Example: Some people who lost loved ones in the 9/11 disaster are not signing away their rights to sue. Who are they going to sue and why? The building engineers for not making them plane crash proof? The airline for not making them suicide terrorist proof? These people have been offered over a 1.5 million dollars by the government to cover financial burden and asked to sign waivers not to sue but they are holding out for something?

#Comment made: 2002-02-21 05:34:30+00 by: Larry Burton

Let me throw a little something else in here now. If a woman is exposed to mutagens that cause here to deliver a child with birth defects, who is the injured party? Is the mother damaged or is the child damaged? The woman may be able to sign away her right to sue for damages but can she sign away her child's right to sue for damages? Should she be able to?

#Comment made: 2002-02-21 05:34:31+00 by: Dylan

I don't know if it's comparable but my mother signed away my right to sue my biological father or his estate and that has stood (in my younger years when I really hated him I thought about suing for 18 years of child support, so I checked on it). She signed when I was 13, I checked when I was 19.

I don't really think that's a right a parent should have, personally...I think that you should have the right to act as a trustee over your child's finances, and maybe to prevent them suing while they're minors...but once they're out of the nest, I don't think they should be bound by the choices their parents made for them anymore. Some folks have wonderful parents who make wonderful decisions. Other folks have parents who either don't know or don't care how to put their children's well-being first. My feeling is that when you turn 18 the slate should be wiped clean and you should be completely free to make your own decisions.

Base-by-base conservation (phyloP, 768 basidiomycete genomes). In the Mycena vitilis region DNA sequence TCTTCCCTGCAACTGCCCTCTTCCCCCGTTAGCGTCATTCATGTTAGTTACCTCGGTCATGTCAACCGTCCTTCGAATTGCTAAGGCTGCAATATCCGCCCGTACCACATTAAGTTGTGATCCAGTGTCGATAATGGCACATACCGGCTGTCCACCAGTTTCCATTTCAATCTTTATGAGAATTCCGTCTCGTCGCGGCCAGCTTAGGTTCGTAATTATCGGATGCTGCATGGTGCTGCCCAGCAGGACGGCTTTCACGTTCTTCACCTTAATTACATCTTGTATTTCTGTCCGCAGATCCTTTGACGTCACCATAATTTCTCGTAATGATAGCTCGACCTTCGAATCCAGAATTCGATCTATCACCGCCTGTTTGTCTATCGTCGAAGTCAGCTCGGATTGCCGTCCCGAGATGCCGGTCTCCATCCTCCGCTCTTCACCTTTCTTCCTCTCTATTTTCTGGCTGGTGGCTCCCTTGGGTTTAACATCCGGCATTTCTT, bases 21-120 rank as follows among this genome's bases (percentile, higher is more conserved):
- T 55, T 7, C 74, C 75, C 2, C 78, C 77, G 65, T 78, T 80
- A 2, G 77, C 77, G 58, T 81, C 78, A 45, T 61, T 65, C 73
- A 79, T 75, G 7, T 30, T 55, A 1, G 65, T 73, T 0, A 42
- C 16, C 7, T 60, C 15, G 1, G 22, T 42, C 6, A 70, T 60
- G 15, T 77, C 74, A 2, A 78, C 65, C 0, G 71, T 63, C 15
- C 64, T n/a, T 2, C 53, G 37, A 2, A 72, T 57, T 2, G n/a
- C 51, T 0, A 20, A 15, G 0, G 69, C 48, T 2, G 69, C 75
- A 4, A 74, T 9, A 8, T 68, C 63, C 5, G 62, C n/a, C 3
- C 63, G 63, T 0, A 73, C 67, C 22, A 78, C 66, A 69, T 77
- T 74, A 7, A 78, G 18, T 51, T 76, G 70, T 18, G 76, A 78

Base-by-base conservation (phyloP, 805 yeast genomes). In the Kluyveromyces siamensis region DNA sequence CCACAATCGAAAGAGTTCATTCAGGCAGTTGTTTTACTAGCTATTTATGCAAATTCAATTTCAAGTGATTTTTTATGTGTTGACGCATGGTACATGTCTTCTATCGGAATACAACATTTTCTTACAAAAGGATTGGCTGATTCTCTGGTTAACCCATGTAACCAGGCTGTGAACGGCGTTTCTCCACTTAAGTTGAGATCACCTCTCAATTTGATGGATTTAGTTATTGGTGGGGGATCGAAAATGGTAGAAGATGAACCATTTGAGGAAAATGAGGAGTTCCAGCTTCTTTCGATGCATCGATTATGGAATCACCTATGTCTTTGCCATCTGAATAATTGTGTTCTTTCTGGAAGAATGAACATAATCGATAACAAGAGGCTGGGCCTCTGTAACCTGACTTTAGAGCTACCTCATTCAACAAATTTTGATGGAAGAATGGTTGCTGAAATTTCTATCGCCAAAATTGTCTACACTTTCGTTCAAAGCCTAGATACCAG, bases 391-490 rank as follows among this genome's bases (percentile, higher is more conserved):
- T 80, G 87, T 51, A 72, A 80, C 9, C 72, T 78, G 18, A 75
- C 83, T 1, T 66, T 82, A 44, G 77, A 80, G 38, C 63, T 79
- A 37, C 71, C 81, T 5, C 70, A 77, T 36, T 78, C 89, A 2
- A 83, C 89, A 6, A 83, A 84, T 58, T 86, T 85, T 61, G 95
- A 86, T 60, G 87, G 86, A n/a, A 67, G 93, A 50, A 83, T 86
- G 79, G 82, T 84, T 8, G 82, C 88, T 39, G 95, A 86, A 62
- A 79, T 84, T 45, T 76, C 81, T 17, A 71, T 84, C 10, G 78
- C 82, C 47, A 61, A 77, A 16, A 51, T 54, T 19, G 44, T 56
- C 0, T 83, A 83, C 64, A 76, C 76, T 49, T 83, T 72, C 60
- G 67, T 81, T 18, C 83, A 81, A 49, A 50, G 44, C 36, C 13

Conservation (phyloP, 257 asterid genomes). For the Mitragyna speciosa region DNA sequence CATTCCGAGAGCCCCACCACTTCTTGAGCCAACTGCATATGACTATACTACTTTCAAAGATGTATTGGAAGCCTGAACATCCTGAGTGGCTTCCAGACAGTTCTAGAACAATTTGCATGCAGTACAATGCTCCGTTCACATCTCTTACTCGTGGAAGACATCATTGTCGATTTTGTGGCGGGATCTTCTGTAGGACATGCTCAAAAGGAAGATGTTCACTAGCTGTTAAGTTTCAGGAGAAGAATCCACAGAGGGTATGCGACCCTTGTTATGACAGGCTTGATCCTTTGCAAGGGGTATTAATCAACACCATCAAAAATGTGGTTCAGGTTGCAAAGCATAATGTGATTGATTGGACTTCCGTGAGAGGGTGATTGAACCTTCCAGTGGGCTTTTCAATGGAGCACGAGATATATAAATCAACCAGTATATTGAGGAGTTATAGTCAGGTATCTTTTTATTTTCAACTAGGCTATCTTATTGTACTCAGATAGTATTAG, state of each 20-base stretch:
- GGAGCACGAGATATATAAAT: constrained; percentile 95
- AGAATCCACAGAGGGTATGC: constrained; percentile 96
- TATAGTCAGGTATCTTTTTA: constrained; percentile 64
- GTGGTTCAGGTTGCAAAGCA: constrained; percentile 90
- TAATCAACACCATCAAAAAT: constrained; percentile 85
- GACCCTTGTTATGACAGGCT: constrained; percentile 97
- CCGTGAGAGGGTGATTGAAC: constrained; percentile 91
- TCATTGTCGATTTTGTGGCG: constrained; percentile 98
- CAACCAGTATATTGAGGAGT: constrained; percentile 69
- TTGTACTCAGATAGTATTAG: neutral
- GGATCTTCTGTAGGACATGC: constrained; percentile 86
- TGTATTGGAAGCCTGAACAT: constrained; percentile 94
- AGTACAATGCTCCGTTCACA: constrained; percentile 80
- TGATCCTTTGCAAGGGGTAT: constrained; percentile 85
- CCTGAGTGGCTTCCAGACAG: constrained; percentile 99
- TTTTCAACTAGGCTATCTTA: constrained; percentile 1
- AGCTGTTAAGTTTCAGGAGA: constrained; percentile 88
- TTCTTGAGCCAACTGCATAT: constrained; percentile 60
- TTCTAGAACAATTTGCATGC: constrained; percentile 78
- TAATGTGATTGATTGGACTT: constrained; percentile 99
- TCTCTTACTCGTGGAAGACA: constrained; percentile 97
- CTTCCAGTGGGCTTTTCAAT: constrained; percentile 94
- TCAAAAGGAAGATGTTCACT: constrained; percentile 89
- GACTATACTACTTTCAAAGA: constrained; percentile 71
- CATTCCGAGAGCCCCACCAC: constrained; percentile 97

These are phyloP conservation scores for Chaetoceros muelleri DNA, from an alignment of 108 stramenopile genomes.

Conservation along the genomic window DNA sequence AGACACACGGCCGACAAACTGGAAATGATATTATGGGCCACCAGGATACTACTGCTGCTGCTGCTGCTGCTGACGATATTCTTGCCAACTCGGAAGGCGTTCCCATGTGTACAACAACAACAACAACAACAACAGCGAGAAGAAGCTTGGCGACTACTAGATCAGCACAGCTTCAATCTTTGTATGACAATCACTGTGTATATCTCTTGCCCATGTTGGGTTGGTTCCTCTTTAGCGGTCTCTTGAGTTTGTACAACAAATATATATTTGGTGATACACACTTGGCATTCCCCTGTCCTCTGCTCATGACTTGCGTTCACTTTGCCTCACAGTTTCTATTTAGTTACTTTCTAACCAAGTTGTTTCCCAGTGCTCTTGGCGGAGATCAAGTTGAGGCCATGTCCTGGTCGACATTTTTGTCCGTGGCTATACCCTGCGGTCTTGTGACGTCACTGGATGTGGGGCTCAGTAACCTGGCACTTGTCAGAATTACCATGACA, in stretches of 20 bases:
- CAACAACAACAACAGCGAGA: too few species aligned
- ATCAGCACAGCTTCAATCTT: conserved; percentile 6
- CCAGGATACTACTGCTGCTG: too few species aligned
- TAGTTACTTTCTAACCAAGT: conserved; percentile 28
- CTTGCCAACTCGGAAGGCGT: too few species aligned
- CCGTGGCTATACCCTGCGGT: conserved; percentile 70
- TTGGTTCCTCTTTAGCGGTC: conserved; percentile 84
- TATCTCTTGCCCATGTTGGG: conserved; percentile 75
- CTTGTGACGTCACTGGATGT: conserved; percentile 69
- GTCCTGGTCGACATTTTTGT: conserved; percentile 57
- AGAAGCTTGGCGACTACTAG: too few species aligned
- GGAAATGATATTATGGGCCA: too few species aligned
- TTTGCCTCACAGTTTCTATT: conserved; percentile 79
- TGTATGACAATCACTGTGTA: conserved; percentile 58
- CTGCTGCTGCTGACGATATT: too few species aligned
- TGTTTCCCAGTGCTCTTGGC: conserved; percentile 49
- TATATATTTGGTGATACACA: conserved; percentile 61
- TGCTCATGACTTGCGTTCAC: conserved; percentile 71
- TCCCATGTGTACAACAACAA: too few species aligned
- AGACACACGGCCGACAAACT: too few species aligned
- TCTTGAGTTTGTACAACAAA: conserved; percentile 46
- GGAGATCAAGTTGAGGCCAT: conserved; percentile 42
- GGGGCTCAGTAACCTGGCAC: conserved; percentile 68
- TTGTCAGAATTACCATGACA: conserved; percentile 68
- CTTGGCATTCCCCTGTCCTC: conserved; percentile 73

#Comment made: 2002-01-16 16:56:37+00 by: sethg [edit history]

My wife, who has a Ph.D. in chemistry, switched jobs from chemistry to science writing about a year after we married, taking about a 30% pay cut. One of her reasons was that in order to work as a chemist (for the kind of chemistry she trained in), either we would have to move to some hamlet in the middle of nowhere (where, if the local chemical plant or oil refinery explodes and takes out the whole county, only a few hundred people would be killed), or she would have to work in some startup where Lab Safety Is Job Aleph-Null and her ovaries would be marinated in God-knows-what.

(The first and last full-time chemistry job she took out of college was such a place ... we joked that some day, the EPA, OSHA, and the fire marshal's office would race each other to see who could shut down the company first.)

#Comment made: 2002-02-21 05:34:32+00 by: Pete

Larry - It goes further down the generational line than you've alluded to because a girl will develop all the eggs she will ever produce while she is in utero.

Exposing a pregnant women to some harmful agents can directly curse two generations of her progeny.

#Comment made: 2002-02-21 05:34:33+00 by: Larry Burton

That muddies the water even more. I was really hoping this discussion would take off and consider that very real twist. If an employer fully discloses the risks to a female employee and that employee assumes those risks expecting never to bear children and then things happen resulting in a malformed baby is there negligence on the part of the employer? Of the mother?